That means:

  • Deliver dashboards where stakeholders are. Push reports directly to your stakeholders where they are already working, including Slack and email. Embed them directly, no downloads or logins required. The more accessible your dashboards are, the greater the likelihood of engagement and timely action.
  • Deliver dashboards when stakeholders need them. Schedule your dashboards to deliver at a regular cadence that matches the business's metabolism, whether hourly, daily, weekly or monthly. Create a culture of transparency and accountability by driving regular check-ins, highlighting what's changed, and assigning owners to chase down root causes and potential solutions.

Report on autopilot

In Equals, use the dashboard scheduler to auto-distribute reports to either email or Slack on a custom schedule–hourly, daily, weekly, or monthly.

Here's Bobby with a quick demo of how easy it is to build and automatically distribute a dashboard to stakeholders in Equals.


In Summary:

  • Time-Series is the most common type of of analysis. Use it to evaluate metrics over time, visualize data, and build forecasts.
  • SUMIFS is the most important and powerful function to learn for building robust analyses. It sums data based on multiple criteria and is the key to unlocking advanced analysis techniques.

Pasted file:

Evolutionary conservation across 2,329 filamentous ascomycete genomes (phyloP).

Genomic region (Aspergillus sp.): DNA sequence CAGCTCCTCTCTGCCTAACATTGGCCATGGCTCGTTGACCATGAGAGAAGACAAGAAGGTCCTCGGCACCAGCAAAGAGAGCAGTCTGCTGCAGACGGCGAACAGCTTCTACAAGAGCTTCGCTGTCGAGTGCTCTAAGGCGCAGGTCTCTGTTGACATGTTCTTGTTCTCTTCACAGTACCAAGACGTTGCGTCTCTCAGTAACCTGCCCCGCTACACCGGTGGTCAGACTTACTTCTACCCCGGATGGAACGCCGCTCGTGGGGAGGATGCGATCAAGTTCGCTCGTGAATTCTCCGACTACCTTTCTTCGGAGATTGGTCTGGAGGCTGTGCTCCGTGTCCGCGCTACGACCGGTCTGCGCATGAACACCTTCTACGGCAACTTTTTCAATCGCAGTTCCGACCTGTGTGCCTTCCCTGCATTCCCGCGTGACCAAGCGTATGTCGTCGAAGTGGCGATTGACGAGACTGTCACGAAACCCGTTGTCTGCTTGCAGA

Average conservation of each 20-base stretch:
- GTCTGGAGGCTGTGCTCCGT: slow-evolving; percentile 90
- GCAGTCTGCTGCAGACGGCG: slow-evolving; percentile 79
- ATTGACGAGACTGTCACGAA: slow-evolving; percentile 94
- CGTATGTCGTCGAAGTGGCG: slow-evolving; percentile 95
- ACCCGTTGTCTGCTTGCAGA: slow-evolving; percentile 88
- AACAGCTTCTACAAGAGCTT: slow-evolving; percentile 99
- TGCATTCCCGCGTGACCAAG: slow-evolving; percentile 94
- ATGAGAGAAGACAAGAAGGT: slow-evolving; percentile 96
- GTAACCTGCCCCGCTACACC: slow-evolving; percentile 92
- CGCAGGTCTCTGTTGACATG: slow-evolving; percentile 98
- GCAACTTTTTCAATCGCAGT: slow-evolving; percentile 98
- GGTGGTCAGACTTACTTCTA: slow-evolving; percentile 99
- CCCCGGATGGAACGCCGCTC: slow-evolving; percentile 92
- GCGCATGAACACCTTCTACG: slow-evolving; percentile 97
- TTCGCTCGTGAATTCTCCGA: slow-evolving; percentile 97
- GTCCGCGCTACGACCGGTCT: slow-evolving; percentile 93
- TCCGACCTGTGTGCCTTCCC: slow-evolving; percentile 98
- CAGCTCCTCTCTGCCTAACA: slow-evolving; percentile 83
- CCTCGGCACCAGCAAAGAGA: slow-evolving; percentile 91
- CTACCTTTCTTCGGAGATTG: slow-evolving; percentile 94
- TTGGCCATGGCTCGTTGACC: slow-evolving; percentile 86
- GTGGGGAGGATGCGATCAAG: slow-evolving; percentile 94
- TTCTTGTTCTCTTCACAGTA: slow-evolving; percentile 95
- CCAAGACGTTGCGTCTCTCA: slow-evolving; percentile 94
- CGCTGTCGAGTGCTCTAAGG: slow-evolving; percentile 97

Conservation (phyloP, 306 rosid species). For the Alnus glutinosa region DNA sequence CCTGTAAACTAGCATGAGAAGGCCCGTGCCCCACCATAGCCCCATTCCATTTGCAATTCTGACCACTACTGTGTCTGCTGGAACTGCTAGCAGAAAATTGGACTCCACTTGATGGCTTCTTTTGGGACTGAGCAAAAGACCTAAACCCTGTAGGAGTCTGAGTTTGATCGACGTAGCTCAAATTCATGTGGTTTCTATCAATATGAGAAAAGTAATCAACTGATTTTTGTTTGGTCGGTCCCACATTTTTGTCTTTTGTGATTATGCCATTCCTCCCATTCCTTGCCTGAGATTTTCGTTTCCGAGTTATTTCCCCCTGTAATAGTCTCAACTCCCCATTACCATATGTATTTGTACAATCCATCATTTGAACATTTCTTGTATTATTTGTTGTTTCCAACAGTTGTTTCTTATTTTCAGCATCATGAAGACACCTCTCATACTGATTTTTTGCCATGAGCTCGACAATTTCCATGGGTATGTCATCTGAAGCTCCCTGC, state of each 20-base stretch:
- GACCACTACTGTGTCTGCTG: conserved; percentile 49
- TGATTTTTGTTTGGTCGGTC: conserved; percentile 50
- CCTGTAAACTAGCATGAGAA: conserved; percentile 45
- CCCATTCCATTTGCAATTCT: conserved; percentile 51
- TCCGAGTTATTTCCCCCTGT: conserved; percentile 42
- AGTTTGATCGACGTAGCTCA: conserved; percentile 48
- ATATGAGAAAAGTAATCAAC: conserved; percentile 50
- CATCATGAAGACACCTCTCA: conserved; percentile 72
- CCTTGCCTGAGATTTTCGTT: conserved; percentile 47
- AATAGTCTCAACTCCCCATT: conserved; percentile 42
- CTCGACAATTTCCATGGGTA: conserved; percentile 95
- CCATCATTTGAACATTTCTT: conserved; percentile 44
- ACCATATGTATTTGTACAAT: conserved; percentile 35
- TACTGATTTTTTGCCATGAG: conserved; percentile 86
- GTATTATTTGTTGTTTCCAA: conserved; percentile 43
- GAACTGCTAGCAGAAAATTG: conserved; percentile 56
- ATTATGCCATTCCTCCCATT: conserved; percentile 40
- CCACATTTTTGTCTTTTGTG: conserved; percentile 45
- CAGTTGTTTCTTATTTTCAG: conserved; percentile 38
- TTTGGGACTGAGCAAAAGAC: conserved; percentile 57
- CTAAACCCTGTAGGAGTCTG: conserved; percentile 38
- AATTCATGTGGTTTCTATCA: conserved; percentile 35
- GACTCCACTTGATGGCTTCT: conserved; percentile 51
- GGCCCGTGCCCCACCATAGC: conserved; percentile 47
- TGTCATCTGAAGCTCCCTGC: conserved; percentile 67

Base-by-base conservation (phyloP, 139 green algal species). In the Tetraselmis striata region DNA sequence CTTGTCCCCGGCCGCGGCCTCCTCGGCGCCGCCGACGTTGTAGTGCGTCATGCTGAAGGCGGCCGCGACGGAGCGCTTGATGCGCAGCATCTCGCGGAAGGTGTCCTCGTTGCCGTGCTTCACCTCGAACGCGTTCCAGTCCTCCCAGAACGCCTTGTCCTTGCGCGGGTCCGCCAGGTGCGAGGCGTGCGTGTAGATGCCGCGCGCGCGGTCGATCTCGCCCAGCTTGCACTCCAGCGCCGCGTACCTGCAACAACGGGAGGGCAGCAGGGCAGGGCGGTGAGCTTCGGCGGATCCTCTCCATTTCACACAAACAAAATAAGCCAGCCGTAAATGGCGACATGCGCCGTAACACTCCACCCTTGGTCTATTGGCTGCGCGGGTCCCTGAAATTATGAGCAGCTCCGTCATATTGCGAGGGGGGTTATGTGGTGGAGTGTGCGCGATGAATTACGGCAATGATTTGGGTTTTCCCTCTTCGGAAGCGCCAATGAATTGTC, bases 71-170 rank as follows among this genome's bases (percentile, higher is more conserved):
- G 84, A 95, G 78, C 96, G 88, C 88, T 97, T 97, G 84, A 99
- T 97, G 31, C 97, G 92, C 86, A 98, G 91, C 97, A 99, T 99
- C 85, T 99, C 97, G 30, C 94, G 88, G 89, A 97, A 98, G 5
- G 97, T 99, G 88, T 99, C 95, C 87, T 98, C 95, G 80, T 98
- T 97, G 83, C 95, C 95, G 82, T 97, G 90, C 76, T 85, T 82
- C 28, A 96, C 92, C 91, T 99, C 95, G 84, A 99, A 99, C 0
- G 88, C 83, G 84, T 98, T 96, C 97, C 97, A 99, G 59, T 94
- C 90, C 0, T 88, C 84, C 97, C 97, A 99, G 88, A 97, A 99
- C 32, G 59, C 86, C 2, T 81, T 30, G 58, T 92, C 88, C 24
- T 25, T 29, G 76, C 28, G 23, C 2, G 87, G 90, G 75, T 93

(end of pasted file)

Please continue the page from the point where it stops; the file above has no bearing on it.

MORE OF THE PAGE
• Modularize dates using the MONTH, YEAR, DAY, EDATE, and EOMONTH functions to build scaleable analyses that don't break.
  • Utilize $ to lock references in formulas, so you only have to write a formula once, enabling scalable and reusable spreadsheet setups.
  • Present your insights using dashboards that are auto-distributed on a schdule to stakeholders in Slack or email, increasing visibility and encouraging timely decision-making.

And that's a wrap. Now you know how to spreadsheet! 🎉

Please share this guide with your colleagues and peers if you found it useful. If anything didn't make sense or there are areas you'd like us to explore further, please let us know by sending us a message using the messenger in the bottom right of your screen.

For now, happy spreadsheet-ing.